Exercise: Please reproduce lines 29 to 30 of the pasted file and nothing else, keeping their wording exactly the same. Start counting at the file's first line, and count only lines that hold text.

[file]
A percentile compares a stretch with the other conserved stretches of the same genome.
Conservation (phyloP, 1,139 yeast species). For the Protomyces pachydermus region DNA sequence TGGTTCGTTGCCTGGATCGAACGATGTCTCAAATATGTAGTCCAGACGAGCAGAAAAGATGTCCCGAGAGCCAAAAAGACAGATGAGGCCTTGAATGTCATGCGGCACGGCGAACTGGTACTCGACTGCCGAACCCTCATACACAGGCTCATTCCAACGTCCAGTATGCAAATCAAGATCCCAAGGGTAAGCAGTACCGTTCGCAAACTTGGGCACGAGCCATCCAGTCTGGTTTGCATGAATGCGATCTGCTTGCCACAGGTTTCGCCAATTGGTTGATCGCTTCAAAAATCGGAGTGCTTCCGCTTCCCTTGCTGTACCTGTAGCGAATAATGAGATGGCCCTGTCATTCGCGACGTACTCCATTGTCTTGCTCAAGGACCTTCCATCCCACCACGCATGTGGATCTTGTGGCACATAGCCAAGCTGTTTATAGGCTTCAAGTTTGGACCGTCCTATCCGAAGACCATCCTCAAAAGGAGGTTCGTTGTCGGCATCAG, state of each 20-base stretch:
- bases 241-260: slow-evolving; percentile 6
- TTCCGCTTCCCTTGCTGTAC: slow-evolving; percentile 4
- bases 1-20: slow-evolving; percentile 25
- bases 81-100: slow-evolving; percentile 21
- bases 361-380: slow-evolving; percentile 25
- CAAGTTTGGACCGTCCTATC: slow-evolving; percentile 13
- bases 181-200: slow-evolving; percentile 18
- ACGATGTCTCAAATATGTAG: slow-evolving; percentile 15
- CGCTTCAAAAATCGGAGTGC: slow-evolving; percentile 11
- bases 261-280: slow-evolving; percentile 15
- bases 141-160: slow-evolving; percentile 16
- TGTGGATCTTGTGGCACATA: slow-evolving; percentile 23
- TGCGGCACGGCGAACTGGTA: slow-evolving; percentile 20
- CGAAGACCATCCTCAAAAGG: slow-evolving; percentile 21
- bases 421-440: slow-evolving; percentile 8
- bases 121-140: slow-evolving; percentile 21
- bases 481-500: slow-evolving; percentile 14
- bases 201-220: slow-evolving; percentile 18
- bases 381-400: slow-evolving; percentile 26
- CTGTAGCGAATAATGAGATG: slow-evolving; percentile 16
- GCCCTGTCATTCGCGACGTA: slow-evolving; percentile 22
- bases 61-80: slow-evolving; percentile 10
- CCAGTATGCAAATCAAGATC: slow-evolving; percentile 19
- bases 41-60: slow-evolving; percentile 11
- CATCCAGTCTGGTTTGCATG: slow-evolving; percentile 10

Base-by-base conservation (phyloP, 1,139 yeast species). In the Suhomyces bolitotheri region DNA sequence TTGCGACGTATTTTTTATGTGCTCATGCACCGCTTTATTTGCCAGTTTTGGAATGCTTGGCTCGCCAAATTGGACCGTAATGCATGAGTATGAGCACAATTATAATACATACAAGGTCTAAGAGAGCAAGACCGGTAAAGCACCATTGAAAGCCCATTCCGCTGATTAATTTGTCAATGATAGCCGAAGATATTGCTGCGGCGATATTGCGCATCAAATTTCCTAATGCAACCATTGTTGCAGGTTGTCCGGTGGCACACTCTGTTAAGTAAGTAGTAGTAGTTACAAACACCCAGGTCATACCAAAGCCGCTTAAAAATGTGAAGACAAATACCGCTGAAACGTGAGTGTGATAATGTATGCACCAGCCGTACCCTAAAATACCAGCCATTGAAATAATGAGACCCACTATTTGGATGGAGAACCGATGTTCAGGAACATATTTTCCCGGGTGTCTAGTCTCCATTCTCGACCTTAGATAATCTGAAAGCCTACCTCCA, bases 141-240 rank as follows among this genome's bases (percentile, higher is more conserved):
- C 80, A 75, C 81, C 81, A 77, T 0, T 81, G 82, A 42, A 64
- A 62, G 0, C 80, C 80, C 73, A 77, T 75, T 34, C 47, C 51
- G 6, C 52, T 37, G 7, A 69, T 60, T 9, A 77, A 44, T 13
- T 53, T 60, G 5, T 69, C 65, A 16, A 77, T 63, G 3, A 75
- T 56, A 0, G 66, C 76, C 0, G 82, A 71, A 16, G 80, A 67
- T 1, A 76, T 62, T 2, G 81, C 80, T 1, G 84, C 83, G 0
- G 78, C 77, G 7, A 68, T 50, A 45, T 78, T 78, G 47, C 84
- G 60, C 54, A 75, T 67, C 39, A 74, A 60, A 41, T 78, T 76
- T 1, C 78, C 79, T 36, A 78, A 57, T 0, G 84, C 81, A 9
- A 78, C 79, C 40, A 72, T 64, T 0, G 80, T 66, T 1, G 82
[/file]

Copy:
- C 80, A 75, C 81, C 81, A 77, T 0, T 81, G 82, A 42, A 64
- A 62, G 0, C 80, C 80, C 73, A 77, T 75, T 34, C 47, C 51